I can remember vividly the Al Queda bombing of the UN building in Iraq in 2003. The significance of the event other than the heinous act of terrorism was the death of Iraq’s UN Special Representative of the Secretary General. Before Sundance, unfortunately I couldn’t remember his name, but after seeing Greg Barker’s phenomenal film, no one will ever forget Sergio Vieira de Mello.

We know this is no ordinary political figure when two of the first interviewees we see are Tony Blair and Condelezza Rice. They are just two of the dozens of family and professional colleagues of Sergio Vieira de Mello who describe to us his professional life and career.

De Mello is described by his colleagues as a combination of James Bond and Robert Kennedy, an impossibly handsome man, fluently charismatic in at least four languages and a man who could walk into any conflict anywhere in the world and take control – what’s described as the UN’s ‘goto guy. Before his Iraqi mission Sergio had already proven his dedication to peace in a number of war torn countries including Bangladesh, Cambodia, Sudan and East Timor. Though he opposed the U.S. War in Iraq when asked to lead the UN movement there Sergio felt compelled to go. As we all know Sergio was tragically killed in that car bomb which struck the UN headquarters in 2003.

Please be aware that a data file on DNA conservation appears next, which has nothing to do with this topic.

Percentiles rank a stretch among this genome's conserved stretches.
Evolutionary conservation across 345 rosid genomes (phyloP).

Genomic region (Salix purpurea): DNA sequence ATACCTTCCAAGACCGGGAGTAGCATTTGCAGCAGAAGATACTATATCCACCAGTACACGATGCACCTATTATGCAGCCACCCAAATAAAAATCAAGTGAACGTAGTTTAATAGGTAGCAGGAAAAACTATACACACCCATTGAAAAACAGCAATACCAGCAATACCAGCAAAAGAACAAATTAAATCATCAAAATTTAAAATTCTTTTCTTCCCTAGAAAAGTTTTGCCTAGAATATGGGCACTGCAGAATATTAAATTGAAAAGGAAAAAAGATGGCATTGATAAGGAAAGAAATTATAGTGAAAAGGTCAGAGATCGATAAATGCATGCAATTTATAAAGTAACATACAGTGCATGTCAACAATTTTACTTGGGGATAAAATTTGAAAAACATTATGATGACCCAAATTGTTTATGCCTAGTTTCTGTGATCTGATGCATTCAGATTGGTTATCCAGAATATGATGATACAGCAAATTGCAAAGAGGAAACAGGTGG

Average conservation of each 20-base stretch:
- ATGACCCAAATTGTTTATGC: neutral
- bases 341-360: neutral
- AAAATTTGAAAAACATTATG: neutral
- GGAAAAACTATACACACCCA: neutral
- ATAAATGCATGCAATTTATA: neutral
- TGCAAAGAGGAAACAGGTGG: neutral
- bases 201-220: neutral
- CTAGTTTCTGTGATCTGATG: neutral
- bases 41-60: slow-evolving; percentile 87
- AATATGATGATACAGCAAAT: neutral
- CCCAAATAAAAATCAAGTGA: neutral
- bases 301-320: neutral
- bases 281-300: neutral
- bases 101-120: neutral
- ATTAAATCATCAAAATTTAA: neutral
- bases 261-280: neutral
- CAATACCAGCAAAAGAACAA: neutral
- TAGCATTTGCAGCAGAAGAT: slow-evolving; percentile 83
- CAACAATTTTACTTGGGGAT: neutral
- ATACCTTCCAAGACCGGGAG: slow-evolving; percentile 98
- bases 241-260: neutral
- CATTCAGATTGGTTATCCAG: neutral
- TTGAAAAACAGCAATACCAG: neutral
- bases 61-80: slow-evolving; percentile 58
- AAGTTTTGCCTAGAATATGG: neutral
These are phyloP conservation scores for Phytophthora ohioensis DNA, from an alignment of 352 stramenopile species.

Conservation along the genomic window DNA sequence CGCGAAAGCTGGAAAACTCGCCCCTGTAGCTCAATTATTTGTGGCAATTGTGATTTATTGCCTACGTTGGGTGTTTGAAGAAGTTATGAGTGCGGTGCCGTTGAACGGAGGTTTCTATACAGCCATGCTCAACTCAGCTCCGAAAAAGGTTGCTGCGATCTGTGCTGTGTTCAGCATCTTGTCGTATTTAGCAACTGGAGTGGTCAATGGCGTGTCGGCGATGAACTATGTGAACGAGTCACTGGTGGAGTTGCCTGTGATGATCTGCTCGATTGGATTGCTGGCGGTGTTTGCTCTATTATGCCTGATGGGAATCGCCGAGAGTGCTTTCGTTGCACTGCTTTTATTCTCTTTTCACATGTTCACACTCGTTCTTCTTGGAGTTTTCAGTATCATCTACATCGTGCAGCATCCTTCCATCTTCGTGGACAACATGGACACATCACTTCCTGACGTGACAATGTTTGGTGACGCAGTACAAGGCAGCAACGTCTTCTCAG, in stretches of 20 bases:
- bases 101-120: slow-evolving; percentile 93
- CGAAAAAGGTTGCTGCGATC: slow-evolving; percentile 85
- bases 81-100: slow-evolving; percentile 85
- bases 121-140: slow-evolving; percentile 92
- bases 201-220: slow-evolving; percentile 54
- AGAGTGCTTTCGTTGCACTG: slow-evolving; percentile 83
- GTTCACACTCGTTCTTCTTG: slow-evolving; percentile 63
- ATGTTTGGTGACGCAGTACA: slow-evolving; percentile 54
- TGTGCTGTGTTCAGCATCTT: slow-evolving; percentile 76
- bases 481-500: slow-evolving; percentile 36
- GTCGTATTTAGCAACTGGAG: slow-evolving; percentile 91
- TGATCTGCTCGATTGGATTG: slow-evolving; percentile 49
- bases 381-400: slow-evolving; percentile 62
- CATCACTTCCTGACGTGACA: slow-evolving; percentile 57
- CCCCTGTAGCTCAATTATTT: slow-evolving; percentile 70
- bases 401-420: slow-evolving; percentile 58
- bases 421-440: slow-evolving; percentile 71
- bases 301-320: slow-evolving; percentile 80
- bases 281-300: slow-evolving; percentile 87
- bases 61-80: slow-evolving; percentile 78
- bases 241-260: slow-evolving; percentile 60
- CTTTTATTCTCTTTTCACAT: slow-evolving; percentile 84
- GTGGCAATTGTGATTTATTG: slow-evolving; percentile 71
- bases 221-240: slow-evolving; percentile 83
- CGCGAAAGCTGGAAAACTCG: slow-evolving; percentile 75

Barker takes a two-pronged approach to tell Sergio’s story. It’s important to know the context of this man, why he was in Iraq and the big picture tragedy of the event. But Barker is clever to intercut Sergio’s life history with the minute-by-minute detailing of the bombing of Aug 19, 2003. Like some of the best films of Errol Morris, and even last year’s great doc thriller “Man on Wire” Barker's procedural recreations are, and sorry for mixing metaphors, page-turning. Barker cuts together impeccably shot recreated footage, and an almost endless number of camera angles from news footage to recreate the day.